When I joined the advertising business, there was a new buzzword called ‘marketing’. Few knew what it meant. At Ogilvy & Mather, where my career was born, we had a guy – yes, one person in the whole agency – whose job was to explain this new concept to our clients.
Now, some people argue, everything is marketing.
In his wonderful, intelligent lecture on screenwriting, Charlie Kaufman said:
‘They’re selling you something. And the world is built on this now. Politics and government are built on this. Corporations are built on this. Interpersonal relationships are built on this…. it has all become marketing.’
In this sense, within the space of my career, marketing has gone from nothing to everything.
That’s some journey.
Now, it seems, there is another word that is commonly used and little understood. It is the word brand, the application of which is called ‘branding’.
What is branding?
There is no easy answer for, as David Ogilvy said, ‘brand image is an amalgam of many things – name, packaging, price, style of advertising, and, above all, the nature of the product itself.’
‘The nature of a product’ can be defined in terms of ‘rational’ and ’emotional’ benefits.
If your clients tell you the truth, rational benefits are easy to identify. The trouble is the rational benefits of a product are often the same as its competitors. Commercial success depends on the identification, and often creation, of emotional points of difference.
I love this part of my job because, to define the emotional values of a brand, you need to understand how human beings think and behave.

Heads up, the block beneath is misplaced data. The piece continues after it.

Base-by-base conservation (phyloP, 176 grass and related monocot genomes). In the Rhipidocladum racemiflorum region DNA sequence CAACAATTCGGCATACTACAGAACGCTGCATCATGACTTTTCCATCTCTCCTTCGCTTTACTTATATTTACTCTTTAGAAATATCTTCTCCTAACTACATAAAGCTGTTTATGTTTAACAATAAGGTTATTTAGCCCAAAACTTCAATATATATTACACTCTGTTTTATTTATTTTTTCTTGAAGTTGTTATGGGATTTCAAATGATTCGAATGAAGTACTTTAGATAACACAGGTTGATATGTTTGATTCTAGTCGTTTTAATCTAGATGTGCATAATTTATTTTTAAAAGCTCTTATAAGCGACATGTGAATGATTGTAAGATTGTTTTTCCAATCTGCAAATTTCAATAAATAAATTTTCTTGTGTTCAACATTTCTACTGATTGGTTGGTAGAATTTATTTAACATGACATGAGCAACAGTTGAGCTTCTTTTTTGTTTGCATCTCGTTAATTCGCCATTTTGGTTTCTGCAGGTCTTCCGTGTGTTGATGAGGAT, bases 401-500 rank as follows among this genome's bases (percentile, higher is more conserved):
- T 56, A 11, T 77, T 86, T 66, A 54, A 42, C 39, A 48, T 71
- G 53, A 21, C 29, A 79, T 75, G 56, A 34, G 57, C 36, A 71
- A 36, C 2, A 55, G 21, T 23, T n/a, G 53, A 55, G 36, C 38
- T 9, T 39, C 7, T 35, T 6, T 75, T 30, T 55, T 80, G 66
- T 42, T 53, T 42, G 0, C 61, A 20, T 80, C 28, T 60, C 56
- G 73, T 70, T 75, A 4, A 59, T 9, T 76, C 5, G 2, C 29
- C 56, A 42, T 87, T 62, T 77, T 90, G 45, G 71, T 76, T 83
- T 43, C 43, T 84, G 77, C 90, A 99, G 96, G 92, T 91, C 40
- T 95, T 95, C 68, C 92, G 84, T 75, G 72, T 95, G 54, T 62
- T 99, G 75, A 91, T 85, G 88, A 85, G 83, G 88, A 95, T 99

And, as I hope you find in all my posts, people are interesting aren’t they?
This is why the best way to understand a brand is to think of it as a person, a human being, replete with a complex blend of rational and emotional characteristics.
In life, the way we behave influences other people to like or dislike us on a sliding scale. If you are nice, people like you. If you are horrid, they don’t. You may or may not care about this.
But brands do care whether or not you like them, particularly if they want you to buy them.
So what is the one thing brands must do to make you like them? Again, David Ogilvy has the answer. He called it a consumer promise:
‘A promise … is a benefit for the consumer. It pays to promise a benefit which is unique and competitive, and the product must deliver the benefit you promise.’
To deliver a promise, a brand must tell the truth.
And people must trust the brand to do so.
Who, in my life, have I trusted but trust no more?
I won’t name individual brands, but here are some of the sectors they are in:
I don’t trust cyclists.
I don’t trust horse racing.
I don’t trust food companies.
I don’t trust supermarkets.
I don’t trust loyalty cards.
I don’t trust marketing.
I don’t trust newspapers.
I don’t trust banks.
I don’t trust business.
I don’t trust priests.
I don’t trust the police.
I don’t trust politicians.